In addition, we recorded deemed dividends of approximately $0.3 million during the nine months ended September 30, 2022 as a result of the issuances of shares of our Series P Convertible Redeemable Preferred Stock (the “Series P Preferred Stock”), which is more fully discussed in Note 10. In addition, we recorded deemed dividends of $0.3 million in both the three and nine months ended September 30, 2021 as a result of the extension of certain common stock warrants and $0.3 million and $0.3 million in both the three and nine months ended September 31, 2021 in connection with an exchange agreement. The extension of the warrants and the exchange agreement are more fully discussed in Note 10. See Note 9 for an additional discussion of derivative financial instruments and deemed dividends.
Income taxes are accounted for under the liability method of accounting for income taxes. Under the liability method, future tax liabilities and assets are recognized for the estimated future tax consequences attributable to differences between the amounts reported in the financial statement carrying amounts of assets and liabilities and their respective tax bases. Future tax assets and liabilities are measured using enacted or substantially enacted income tax rates expected to apply when the asset is realized or the liability settled. The effect of a change in income tax rates on future income tax liabilities and assets is recognized in income in the period that the change occurs. Future income tax assets are recognized to the extent that they are considered more likely than not to be realized. When projected future taxable income is insufficient to provide for the realization of deferred tax assets, the Company recognizes a valuation allowance.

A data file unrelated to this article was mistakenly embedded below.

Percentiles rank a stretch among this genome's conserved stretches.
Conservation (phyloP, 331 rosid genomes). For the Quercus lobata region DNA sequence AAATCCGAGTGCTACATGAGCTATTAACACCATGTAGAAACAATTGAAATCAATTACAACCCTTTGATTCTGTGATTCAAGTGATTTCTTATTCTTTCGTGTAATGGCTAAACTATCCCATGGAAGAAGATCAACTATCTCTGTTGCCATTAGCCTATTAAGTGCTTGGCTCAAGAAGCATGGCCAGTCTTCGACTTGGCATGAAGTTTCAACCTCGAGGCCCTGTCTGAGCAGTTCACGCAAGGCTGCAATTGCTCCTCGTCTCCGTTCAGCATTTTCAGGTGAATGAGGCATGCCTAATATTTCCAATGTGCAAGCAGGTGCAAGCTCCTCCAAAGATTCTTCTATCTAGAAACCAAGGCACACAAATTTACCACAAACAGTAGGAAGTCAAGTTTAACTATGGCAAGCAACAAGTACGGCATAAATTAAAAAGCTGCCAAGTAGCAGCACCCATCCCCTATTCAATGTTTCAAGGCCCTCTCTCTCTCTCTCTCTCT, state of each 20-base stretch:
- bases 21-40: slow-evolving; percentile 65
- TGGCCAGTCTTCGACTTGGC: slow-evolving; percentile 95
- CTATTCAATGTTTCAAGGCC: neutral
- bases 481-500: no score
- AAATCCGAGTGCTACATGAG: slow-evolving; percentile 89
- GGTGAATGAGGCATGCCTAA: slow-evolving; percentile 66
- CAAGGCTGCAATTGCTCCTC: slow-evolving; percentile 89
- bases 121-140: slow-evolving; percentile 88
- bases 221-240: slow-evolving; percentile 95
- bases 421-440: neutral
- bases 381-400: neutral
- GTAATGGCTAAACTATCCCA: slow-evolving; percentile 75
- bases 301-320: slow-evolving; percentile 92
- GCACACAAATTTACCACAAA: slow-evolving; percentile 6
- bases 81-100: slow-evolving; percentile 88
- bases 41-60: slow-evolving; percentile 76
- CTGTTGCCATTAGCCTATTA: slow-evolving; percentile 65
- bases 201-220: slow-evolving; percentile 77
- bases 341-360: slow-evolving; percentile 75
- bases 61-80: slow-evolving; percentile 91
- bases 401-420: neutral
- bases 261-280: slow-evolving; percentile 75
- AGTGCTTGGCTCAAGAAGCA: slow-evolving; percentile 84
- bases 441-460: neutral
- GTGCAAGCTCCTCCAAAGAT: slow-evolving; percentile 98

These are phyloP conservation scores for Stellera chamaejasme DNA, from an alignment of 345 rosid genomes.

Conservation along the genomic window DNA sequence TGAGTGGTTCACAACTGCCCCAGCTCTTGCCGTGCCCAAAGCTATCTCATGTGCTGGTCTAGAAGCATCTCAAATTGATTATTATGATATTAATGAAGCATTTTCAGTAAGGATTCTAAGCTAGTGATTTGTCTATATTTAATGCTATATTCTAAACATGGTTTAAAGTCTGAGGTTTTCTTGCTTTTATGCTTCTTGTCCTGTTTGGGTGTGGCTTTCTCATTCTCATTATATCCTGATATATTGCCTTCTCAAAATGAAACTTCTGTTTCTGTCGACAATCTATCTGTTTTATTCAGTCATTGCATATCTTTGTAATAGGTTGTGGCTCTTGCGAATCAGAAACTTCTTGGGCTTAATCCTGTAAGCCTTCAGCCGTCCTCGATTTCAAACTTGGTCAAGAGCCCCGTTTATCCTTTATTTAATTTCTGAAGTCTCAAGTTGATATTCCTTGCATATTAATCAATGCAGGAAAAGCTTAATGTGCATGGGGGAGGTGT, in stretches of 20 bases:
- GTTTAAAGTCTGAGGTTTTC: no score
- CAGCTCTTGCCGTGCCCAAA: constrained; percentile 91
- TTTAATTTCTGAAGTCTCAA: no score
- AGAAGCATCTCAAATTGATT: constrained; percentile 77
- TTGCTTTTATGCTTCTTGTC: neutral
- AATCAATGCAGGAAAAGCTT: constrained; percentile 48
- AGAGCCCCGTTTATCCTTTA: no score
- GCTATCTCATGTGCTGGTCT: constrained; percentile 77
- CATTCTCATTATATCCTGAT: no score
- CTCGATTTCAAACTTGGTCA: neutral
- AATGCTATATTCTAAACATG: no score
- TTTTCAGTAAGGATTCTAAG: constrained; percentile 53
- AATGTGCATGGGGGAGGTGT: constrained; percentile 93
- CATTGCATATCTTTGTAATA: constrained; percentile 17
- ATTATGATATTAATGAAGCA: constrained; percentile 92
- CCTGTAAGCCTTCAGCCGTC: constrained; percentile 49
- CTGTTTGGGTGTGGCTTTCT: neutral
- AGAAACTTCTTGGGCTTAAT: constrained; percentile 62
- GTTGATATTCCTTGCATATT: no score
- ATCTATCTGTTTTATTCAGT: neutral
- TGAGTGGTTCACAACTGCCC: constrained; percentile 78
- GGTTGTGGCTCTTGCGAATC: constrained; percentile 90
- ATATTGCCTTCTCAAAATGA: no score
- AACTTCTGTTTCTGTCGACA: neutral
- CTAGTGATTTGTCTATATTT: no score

In accordance with U.S. GAAP, the Company is required to determine whether a tax position of the Company is more likely than not to be sustained upon examination by the applicable taxing authority, including resolution of any related appeals or litigation processes, based on the technical merits of the position. The tax benefit to be recognized is measured as the largest amount of benefit that is greater than fifty percent likely of being realized upon ultimate settlement. Derecognition of a tax benefit previously recognized could result in the Company recording a tax liability that would reduce net assets. Based on its analysis, the Company has determined that it has not incurred any liability for unrecognized tax benefits as of September 30, 2022 and December 31, 2021.
The Company reports earnings (loss) per share in accordance with ASC Topic 260, “Earnings Per Share,” which establishes standards for computing and presenting earnings (loss) per share. Basic earnings (loss) per share of common stock is calculated by dividing net earnings (loss) available to common stockholders by the weighted-average shares of common stock outstanding during the period, without consideration of common stock equivalents. Diluted earnings (loss) per share is calculated by adjusting the weighted-average shares of common stock outstanding for the dilutive effect of common stock equivalents, including preferred stock, convertible debt, stock options and warrants outstanding for the period, with options and warrants determined using the treasury stock method. For purposes of the diluted net loss per share calculation, common stock equivalents are excluded from the calculation when their effect would be anti-dilutive. See Note 3 for the computation of loss per share for the three and nine months ended September 30, 2022 and 2021.
The entire disclosure for the general note to the financial statements for the reporting entity which may include, descriptions of the basis of presentation, business description, significant accounting policies, consolidations, reclassifications, new pronouncements not yet adopted and changes in accounting principles.
Reference 1: http://fasb.org/us-gaap/role/ref/legacyRef